PARIS (AP) -- European leaders' hard line in negotiations with Greek bondholders drove stock markets lower on Tuesday as investors worried that a deal necessary to cut Athens' mountain of debt might fall through.
After 10 hours of talks on Monday, the finance ministers of the countries that use the euro announced that Greece would pay less than 4 percent interest on the new bonds creditors will get in a swap meant to cut Greece's debt by about euro100 billion ($130 billion).
The deal is crucial to Greece's and the eurozone's stability since it's clear there's no way Athens can ever pay back all that it owes. Banks that hold Greek debt have already been asked to take a 50 percent loss on those investments — and some think even that writedown isn't big enough.
The negotiations involve a delicate balancing act between getting a deal large enough to ensure that Greece can someday dig out from under its pile of debts but not so harmful to banks that it scares investors off from investing in any eurozone debt.
European leaders have promised Greece is a special case and bondholders won't ever be asked to take losses again, but there are signs that investors are staying clear of the bonds of other vulnerable countries, like Portugal.
Time is running out for politicians and the banks to get it right — Greece has several billions of euros of debt coming due in March — and stocks dropped Tuesday amid worries they might not.
In France, the CAC-40 fell 0.8 percent to 3,312, while Germany's DAX dropped 1 percent at 6,370. The FTSE index of leading British shares was down 0.7 percent to 5,740.
Wall Street was also set to open lower. Dow futures fell 0.3 percent at 12,609 and S&P futures dropped 0.4 percent to 1,305.
The euro fell 0.2 percent to $1.3000.
Politicians are also aware that European banks are under tremendous pressure because of the amount of government debt they hold and have seen their stock prices crash and their sources of funding dry up during the crisis. Late Monday, Standard & Poor's downgraded the credit ratings of two major French banks, Credit Agricole and Societe Generale. They confirmed the rating of a third major bank, BNP Paribas, but the stock prices of all three plummeted Tuesday, underscoring how fragile all financial institutions are.
Compounding these concerns is the poor state of Europe's economy and worries that the eurozone is slipping back into recession. Even relatively positive results from two economic surveys released Tuesday were not enough to ease those worries.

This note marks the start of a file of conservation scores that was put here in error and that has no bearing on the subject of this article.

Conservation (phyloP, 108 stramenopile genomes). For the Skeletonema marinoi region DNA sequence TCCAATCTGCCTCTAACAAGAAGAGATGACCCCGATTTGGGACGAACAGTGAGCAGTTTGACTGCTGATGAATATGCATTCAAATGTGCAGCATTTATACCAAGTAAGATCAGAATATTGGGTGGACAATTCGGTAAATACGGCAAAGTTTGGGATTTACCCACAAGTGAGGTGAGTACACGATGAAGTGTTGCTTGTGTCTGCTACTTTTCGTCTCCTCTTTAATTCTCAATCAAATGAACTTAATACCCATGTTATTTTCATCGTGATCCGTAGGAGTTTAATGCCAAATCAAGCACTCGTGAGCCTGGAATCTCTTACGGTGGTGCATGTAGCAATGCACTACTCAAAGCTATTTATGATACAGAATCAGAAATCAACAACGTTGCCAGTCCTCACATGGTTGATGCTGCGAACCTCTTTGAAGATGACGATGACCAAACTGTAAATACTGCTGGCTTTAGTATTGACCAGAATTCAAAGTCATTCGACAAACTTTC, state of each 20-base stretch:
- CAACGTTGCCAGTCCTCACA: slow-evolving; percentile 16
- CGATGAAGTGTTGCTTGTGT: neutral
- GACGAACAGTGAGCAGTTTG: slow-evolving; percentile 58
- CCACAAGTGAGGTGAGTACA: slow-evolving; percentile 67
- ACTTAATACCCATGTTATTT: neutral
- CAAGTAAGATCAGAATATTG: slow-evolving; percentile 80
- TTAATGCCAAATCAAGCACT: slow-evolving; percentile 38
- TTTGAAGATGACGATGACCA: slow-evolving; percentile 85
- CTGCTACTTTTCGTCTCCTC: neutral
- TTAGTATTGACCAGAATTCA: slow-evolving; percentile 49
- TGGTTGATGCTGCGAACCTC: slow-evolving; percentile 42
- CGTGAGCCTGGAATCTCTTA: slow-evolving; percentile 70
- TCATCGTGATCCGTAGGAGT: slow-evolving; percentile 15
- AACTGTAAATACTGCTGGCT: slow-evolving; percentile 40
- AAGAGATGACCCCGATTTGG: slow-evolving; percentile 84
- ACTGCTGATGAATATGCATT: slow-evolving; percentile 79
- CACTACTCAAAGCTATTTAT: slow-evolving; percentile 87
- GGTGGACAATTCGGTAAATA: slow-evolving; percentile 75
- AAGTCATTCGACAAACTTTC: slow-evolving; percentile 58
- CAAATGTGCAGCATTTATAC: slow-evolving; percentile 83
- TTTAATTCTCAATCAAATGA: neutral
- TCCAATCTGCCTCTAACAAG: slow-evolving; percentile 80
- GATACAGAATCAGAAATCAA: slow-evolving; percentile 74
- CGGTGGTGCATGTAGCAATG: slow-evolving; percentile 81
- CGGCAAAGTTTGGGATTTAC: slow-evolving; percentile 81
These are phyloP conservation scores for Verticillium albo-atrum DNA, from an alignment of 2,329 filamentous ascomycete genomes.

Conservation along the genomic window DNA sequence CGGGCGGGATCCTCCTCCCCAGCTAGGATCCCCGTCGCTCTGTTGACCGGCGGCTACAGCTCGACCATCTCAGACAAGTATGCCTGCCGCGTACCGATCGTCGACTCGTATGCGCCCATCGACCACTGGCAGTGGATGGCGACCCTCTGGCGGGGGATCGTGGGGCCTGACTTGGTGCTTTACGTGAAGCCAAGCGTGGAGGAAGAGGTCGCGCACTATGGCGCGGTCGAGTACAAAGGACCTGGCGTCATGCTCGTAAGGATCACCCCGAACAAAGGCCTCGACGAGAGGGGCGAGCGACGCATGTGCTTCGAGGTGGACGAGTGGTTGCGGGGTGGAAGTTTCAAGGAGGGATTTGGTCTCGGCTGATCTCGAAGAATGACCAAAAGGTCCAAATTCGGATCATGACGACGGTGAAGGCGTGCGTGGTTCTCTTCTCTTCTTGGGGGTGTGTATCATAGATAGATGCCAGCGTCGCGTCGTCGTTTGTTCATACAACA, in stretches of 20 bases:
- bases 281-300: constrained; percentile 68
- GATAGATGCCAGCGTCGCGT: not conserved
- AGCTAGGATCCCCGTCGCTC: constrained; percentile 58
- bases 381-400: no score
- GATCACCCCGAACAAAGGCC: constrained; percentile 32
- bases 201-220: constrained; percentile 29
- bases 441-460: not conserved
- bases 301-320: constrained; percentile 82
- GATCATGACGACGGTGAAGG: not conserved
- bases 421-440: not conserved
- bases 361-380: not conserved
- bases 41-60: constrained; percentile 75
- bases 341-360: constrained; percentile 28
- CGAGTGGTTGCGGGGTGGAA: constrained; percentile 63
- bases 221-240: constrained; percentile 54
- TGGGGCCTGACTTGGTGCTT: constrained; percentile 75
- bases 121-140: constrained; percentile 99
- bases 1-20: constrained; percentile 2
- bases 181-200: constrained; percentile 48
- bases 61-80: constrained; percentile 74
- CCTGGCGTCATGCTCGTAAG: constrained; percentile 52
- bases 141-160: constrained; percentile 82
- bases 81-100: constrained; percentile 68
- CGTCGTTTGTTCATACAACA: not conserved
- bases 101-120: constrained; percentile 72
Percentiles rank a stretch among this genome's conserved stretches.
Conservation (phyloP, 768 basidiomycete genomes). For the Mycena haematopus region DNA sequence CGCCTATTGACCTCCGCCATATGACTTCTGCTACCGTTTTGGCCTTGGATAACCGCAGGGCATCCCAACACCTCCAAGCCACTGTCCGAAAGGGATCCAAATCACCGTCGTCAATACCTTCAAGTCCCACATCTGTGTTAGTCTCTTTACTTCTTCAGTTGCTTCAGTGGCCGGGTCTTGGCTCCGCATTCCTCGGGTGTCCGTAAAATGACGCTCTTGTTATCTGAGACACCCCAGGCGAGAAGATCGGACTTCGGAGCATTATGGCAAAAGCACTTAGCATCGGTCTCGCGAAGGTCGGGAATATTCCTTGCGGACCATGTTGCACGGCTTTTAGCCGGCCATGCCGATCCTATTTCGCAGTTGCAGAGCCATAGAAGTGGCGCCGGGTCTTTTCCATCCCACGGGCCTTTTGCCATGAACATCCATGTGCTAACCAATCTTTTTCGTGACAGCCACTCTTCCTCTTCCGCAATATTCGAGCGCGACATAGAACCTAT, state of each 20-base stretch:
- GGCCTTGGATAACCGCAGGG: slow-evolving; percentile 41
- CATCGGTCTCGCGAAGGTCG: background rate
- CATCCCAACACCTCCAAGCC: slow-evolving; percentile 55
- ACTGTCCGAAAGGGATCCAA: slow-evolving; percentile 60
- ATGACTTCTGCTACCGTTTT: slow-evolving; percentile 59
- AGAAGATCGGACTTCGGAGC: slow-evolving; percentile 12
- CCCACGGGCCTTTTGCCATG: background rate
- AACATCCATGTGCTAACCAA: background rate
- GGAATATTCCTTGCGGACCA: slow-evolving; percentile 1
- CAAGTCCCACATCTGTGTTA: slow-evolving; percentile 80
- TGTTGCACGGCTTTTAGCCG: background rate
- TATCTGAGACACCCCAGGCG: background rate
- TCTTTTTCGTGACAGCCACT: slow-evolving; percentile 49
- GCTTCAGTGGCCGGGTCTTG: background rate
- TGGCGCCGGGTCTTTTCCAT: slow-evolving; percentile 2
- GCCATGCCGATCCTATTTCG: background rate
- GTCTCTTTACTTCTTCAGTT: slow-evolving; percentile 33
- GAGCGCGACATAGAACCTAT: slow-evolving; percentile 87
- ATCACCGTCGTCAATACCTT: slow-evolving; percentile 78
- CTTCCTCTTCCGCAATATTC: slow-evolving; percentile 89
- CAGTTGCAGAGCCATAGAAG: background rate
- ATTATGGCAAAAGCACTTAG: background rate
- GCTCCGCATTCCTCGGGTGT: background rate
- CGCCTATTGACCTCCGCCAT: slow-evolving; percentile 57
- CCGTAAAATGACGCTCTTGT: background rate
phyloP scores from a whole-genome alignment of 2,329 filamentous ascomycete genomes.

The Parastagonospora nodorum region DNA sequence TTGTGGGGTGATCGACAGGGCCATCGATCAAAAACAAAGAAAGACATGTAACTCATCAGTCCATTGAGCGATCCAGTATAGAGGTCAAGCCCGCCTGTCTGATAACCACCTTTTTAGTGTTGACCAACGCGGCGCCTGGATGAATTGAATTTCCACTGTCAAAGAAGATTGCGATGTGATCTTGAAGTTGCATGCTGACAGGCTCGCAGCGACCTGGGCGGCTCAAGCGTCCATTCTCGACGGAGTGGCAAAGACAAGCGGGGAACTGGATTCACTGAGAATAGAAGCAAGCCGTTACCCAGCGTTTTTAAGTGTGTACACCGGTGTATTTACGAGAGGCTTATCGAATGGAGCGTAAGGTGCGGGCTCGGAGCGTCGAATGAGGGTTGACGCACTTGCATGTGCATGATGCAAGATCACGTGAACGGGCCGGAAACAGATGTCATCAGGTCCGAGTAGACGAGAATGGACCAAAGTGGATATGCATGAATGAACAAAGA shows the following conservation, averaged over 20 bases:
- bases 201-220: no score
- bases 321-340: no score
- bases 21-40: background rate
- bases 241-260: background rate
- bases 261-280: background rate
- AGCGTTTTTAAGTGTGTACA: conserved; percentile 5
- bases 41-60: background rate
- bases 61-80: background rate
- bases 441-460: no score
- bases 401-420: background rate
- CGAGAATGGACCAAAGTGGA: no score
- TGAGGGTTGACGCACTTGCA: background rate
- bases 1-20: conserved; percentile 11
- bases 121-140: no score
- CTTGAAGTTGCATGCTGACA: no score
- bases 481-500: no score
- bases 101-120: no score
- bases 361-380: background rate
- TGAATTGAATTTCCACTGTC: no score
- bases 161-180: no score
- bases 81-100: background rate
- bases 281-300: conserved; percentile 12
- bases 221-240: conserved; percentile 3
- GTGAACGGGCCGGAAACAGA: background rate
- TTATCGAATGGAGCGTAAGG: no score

January's manufacturing purchasing managers' composite index rose to 48.7 from 46.9, according to Markit, a financial data company. The services PMI rose to 50.5 from 48.8. Both surveys, which are considered indicators for growth, beat the expectations of analysts, but experts warned they are far from good news.
"While the January purchasing managers' surveys lift hopes that eurozone activity is stabilizing, they also suggest that the eurozone is far from out of the economic woods," said Howard Archer, an analyst with IHS Global Insight. "Worrying elements remain in the purchasing managers' surveys and we suspect that it is still more likely than not that the eurozone will suffer further contraction in the first quarter of 2012 which will put it back into recession."
Concerns about the state of economy even tempered oil prices, which had been skyrocketing after European leaders announced they would stop buying Iranian oil in an effort to pressure Tehran into resuming talks on its nuclear program.
Benchmark oil fell back 30 cents to $99.28 in electronic trading on the New York Mercantile Exchange.
Earlier in Asia, Japan's Nikkei 225 stock rose 0.2 percent to 8,785.33 despite the central bank cutting growth forecasts for the fiscal year ending March 2012 and the following year because of a slowdown in overseas demand and the strong yen.
Australia's S&P/ASX 200 closed little changed at 4,224.20. Indonesia's benchmark was up 0.1 percent at 3,994.91 and India's Sensex was 1.5 percent higher at 16,997.35 after the Reserve Bank of India lowered cash reserve requirements for commercial lenders.